I’ve often pondered the continuing headlines over the lack of progress in the area of mathematics in the United States relative to our peers and think the issue may lie in one area. The rest of the world has adopted the metric system, while we are only peripherally aware of it. As such, when standardized scores are compared, maybe translating from the metric system is needed and we may score higher. Though said in jest, we are fixated on numbers and the dissection of them (of which I am to blame and apologize henceforth). Last week brought about a barrage of key economic data that had the markets on “DEFCON 4” (assuming “DEFCON 5” meets the Fed’s concern of investor apathy that it almost single handedly created) after recent geopolitical events in Ukraine and Israel. This only amplified with Argentina’s roughly five-year cycle of habitual default (see 2005 and 2010).
In the last week we saw U.S. GDP’s second quarter beta release come out at a robust 4.0% with expectations of 3.0%. Though a large headline number, everyone who didn’t have a political agenda was aware that a large chunk of this was making up for a weather-induced slowdown from the first quarter which was revised upward from a -2.9% to a -2.1%. So, the more lucid investor might take the longer view to see how both exacerbated measures looked on a longer term and one finds the 2.40% year-over-year change is right at the 20-year average of 2.50%.
We then had the next big thing which was the unemployment report from July. Again, the beta release showed continued growth, albeit not as shocking as GDP. The headline numbers and the multitude of headlines all worked out to be close to in line and revisions were nothing to fret or cheer about. There was one particular undercurrent that needed a bit more analysis than given and is beginning to detail the precipice we find ourselves at with employment headline numbers actually beginning to show a declining slack that has hung over the validity from the numbers. Below is the average duration and median duration in weeks for the unemployed in the United States. At its peak, the average number stood three standard deviations wide – an event that occurs only 0.3% of the time. Recent declines should not be discounted nor should they be interpreted that the slack is gone and wage pressure is eminent. Wages growing at 2.0% are okay, but still well below what the Federal Reserve would classify as troubling for a cyclical inflationary movement.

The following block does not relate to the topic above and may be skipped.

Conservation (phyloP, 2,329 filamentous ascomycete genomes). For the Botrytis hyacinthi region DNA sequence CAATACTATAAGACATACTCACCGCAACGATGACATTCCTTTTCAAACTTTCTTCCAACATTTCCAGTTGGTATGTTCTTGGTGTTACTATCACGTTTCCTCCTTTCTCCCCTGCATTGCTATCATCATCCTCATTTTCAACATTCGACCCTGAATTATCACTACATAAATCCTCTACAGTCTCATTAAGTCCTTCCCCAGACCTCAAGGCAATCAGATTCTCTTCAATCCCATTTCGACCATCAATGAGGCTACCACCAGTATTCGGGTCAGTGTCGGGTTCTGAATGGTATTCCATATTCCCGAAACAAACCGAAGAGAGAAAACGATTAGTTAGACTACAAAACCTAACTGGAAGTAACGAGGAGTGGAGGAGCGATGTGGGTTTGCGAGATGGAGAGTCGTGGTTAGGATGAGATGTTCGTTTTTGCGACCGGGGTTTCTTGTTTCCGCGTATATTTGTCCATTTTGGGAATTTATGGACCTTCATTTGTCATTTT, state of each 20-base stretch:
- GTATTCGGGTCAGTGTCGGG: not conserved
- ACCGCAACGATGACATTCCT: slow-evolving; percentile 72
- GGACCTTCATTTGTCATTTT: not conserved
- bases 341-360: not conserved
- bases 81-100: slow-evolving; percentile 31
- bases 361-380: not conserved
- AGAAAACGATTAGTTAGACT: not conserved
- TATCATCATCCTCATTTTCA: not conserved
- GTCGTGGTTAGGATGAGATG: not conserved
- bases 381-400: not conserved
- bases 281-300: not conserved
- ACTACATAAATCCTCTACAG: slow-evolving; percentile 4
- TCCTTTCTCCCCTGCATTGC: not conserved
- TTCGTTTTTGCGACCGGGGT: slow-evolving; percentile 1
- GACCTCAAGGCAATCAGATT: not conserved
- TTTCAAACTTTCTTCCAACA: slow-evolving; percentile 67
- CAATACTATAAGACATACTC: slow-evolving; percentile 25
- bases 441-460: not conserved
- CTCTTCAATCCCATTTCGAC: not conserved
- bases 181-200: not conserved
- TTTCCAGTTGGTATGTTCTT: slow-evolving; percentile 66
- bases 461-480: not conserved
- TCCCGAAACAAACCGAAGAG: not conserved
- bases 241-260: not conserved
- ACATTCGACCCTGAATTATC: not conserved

To sum up, the economy keeps chugging along and the employment number continues to suggest marginal wage pressure which propels the Federal Reserve to maintain their trajectory with ending quantitative easing and ultimately raising interest rates.
The earnings situation through August 1, 2014 continues to point to an improving outlook for equities even in light of the rise so far in the indexes and recent sell off. According to Fact Set, with 75% of the S&P 500 reporting so far for second quarter 2014:
- 74% have reported earnings above estimate; the four-year average is 72%
- 65% have reported revenue above estimate; the four-year average is 57%
- A ratio of 2.3 companies has reported negative EPS (earnings per share) guidance versus positive guidance. The 10-year average number is 2.61, so slightly better than the historic average, according to Morgan Stanley.
While the revenue and earnings-per-share estimates are rising steadily, the amount of stock reduced by buybacks continues. In fact, the interesting component of nearly 1% of stock outstanding being removed quarterly due to stock buybacks (according to Insider Score), the clamoring from fund managers for increased CapEx spending is at all-time highs. Nearly 65% of fund managers surveyed for the Merrill Lynch Global Fund Manager Survey which not only is an all-time high since 2002, it is four times more important than the next most favored action by companies in returning cash to shareholders.
While we continue to become numb to an onslaught of numbers being released, taking a slight pause to weigh the multitude of small incremental gains continues to point to higher asset prices, improvements in the economy and a Federal Reserve pushing toward normalizing the system with higher rates.
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